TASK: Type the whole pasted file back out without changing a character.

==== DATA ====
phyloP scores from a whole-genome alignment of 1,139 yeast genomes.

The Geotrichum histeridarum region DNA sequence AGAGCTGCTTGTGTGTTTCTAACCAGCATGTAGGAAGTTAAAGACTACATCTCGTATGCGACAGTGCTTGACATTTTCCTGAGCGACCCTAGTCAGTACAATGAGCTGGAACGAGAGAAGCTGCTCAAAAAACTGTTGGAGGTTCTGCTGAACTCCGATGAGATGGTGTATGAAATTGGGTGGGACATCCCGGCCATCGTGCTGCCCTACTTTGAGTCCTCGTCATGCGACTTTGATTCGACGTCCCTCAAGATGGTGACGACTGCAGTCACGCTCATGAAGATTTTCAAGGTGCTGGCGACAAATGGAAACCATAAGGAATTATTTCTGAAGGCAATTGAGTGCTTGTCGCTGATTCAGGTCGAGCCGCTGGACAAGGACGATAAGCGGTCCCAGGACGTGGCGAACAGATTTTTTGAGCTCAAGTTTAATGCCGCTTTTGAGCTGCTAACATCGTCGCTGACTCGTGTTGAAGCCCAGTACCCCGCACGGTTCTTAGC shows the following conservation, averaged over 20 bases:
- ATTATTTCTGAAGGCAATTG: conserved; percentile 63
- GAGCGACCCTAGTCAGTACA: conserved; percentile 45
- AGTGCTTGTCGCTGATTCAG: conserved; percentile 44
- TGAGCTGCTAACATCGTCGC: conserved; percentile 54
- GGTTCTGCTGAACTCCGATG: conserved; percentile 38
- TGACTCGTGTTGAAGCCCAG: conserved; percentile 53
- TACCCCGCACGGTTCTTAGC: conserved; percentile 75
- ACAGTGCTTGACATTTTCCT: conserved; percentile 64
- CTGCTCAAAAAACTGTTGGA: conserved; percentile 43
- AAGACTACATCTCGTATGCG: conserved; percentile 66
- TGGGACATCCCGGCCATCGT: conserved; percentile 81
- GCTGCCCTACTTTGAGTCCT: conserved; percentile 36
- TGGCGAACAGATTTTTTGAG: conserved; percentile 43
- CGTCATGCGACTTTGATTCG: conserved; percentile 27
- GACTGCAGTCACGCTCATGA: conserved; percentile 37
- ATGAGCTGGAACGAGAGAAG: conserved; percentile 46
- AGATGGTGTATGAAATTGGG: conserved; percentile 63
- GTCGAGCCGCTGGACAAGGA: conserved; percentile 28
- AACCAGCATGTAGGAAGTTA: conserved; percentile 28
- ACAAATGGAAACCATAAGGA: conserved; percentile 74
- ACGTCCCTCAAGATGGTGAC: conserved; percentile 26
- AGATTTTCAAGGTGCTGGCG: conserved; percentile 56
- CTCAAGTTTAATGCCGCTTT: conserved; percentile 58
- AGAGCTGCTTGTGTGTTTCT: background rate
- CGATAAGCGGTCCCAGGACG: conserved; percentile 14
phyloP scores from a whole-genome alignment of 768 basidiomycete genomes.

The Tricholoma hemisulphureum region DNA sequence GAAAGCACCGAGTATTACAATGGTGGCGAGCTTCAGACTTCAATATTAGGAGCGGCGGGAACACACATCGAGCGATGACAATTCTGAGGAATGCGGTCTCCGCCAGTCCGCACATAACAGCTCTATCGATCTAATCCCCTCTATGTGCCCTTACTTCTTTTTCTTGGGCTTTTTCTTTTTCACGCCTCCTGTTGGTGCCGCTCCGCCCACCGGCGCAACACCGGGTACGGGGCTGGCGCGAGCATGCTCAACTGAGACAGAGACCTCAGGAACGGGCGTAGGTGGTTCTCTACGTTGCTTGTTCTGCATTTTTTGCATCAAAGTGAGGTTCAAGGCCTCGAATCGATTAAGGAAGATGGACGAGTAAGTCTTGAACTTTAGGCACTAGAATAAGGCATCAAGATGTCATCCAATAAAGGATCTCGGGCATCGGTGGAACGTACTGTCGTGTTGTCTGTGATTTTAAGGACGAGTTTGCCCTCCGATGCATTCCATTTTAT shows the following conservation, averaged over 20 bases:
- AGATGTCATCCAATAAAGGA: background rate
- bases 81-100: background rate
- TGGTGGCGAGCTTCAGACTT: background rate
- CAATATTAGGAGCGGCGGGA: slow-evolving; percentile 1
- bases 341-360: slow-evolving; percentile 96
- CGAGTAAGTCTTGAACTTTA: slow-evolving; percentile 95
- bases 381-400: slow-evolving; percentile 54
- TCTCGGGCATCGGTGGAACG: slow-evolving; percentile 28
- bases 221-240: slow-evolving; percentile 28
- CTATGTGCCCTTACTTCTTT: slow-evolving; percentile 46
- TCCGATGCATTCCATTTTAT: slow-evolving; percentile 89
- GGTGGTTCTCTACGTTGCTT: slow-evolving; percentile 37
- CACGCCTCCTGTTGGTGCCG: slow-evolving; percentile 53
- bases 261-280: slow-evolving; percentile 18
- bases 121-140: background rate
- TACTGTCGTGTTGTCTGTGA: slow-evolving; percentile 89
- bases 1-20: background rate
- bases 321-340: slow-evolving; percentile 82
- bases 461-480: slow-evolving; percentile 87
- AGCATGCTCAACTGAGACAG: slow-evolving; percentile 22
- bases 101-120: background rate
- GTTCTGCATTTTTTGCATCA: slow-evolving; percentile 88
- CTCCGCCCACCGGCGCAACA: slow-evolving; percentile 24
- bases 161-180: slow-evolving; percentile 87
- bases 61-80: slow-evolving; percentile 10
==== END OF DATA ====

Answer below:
phyloP scores from a whole-genome alignment of 1,139 yeast genomes.

The Geotrichum histeridarum region DNA sequence AGAGCTGCTTGTGTGTTTCTAACCAGCATGTAGGAAGTTAAAGACTACATCTCGTATGCGACAGTGCTTGACATTTTCCTGAGCGACCCTAGTCAGTACAATGAGCTGGAACGAGAGAAGCTGCTCAAAAAACTGTTGGAGGTTCTGCTGAACTCCGATGAGATGGTGTATGAAATTGGGTGGGACATCCCGGCCATCGTGCTGCCCTACTTTGAGTCCTCGTCATGCGACTTTGATTCGACGTCCCTCAAGATGGTGACGACTGCAGTCACGCTCATGAAGATTTTCAAGGTGCTGGCGACAAATGGAAACCATAAGGAATTATTTCTGAAGGCAATTGAGTGCTTGTCGCTGATTCAGGTCGAGCCGCTGGACAAGGACGATAAGCGGTCCCAGGACGTGGCGAACAGATTTTTTGAGCTCAAGTTTAATGCCGCTTTTGAGCTGCTAACATCGTCGCTGACTCGTGTTGAAGCCCAGTACCCCGCACGGTTCTTAGC shows the following conservation, averaged over 20 bases:
- ATTATTTCTGAAGGCAATTG: conserved; percentile 63
- GAGCGACCCTAGTCAGTACA: conserved; percentile 45
- AGTGCTTGTCGCTGATTCAG: conserved; percentile 44
- TGAGCTGCTAACATCGTCGC: conserved; percentile 54
- GGTTCTGCTGAACTCCGATG: conserved; percentile 38
- TGACTCGTGTTGAAGCCCAG: conserved; percentile 53
- TACCCCGCACGGTTCTTAGC: conserved; percentile 75
- ACAGTGCTTGACATTTTCCT: conserved; percentile 64
- CTGCTCAAAAAACTGTTGGA: conserved; percentile 43
- AAGACTACATCTCGTATGCG: conserved; percentile 66
- TGGGACATCCCGGCCATCGT: conserved; percentile 81
- GCTGCCCTACTTTGAGTCCT: conserved; percentile 36
- TGGCGAACAGATTTTTTGAG: conserved; percentile 43
- CGTCATGCGACTTTGATTCG: conserved; percentile 27
- GACTGCAGTCACGCTCATGA: conserved; percentile 37
- ATGAGCTGGAACGAGAGAAG: conserved; percentile 46
- AGATGGTGTATGAAATTGGG: conserved; percentile 63
- GTCGAGCCGCTGGACAAGGA: conserved; percentile 28
- AACCAGCATGTAGGAAGTTA: conserved; percentile 28
- ACAAATGGAAACCATAAGGA: conserved; percentile 74
- ACGTCCCTCAAGATGGTGAC: conserved; percentile 26
- AGATTTTCAAGGTGCTGGCG: conserved; percentile 56
- CTCAAGTTTAATGCCGCTTT: conserved; percentile 58
- AGAGCTGCTTGTGTGTTTCT: background rate
- CGATAAGCGGTCCCAGGACG: conserved; percentile 14
phyloP scores from a whole-genome alignment of 768 basidiomycete genomes.

The Tricholoma hemisulphureum region DNA sequence GAAAGCACCGAGTATTACAATGGTGGCGAGCTTCAGACTTCAATATTAGGAGCGGCGGGAACACACATCGAGCGATGACAATTCTGAGGAATGCGGTCTCCGCCAGTCCGCACATAACAGCTCTATCGATCTAATCCCCTCTATGTGCCCTTACTTCTTTTTCTTGGGCTTTTTCTTTTTCACGCCTCCTGTTGGTGCCGCTCCGCCCACCGGCGCAACACCGGGTACGGGGCTGGCGCGAGCATGCTCAACTGAGACAGAGACCTCAGGAACGGGCGTAGGTGGTTCTCTACGTTGCTTGTTCTGCATTTTTTGCATCAAAGTGAGGTTCAAGGCCTCGAATCGATTAAGGAAGATGGACGAGTAAGTCTTGAACTTTAGGCACTAGAATAAGGCATCAAGATGTCATCCAATAAAGGATCTCGGGCATCGGTGGAACGTACTGTCGTGTTGTCTGTGATTTTAAGGACGAGTTTGCCCTCCGATGCATTCCATTTTAT shows the following conservation, averaged over 20 bases:
- AGATGTCATCCAATAAAGGA: background rate
- bases 81-100: background rate
- TGGTGGCGAGCTTCAGACTT: background rate
- CAATATTAGGAGCGGCGGGA: slow-evolving; percentile 1
- bases 341-360: slow-evolving; percentile 96
- CGAGTAAGTCTTGAACTTTA: slow-evolving; percentile 95
- bases 381-400: slow-evolving; percentile 54
- TCTCGGGCATCGGTGGAACG: slow-evolving; percentile 28
- bases 221-240: slow-evolving; percentile 28
- CTATGTGCCCTTACTTCTTT: slow-evolving; percentile 46
- TCCGATGCATTCCATTTTAT: slow-evolving; percentile 89
- GGTGGTTCTCTACGTTGCTT: slow-evolving; percentile 37
- CACGCCTCCTGTTGGTGCCG: slow-evolving; percentile 53
- bases 261-280: slow-evolving; percentile 18
- bases 121-140: background rate
- TACTGTCGTGTTGTCTGTGA: slow-evolving; percentile 89
- bases 1-20: background rate
- bases 321-340: slow-evolving; percentile 82
- bases 461-480: slow-evolving; percentile 87
- AGCATGCTCAACTGAGACAG: slow-evolving; percentile 22
- bases 101-120: background rate
- GTTCTGCATTTTTTGCATCA: slow-evolving; percentile 88
- CTCCGCCCACCGGCGCAACA: slow-evolving; percentile 24
- bases 161-180: slow-evolving; percentile 87
- bases 61-80: slow-evolving; percentile 10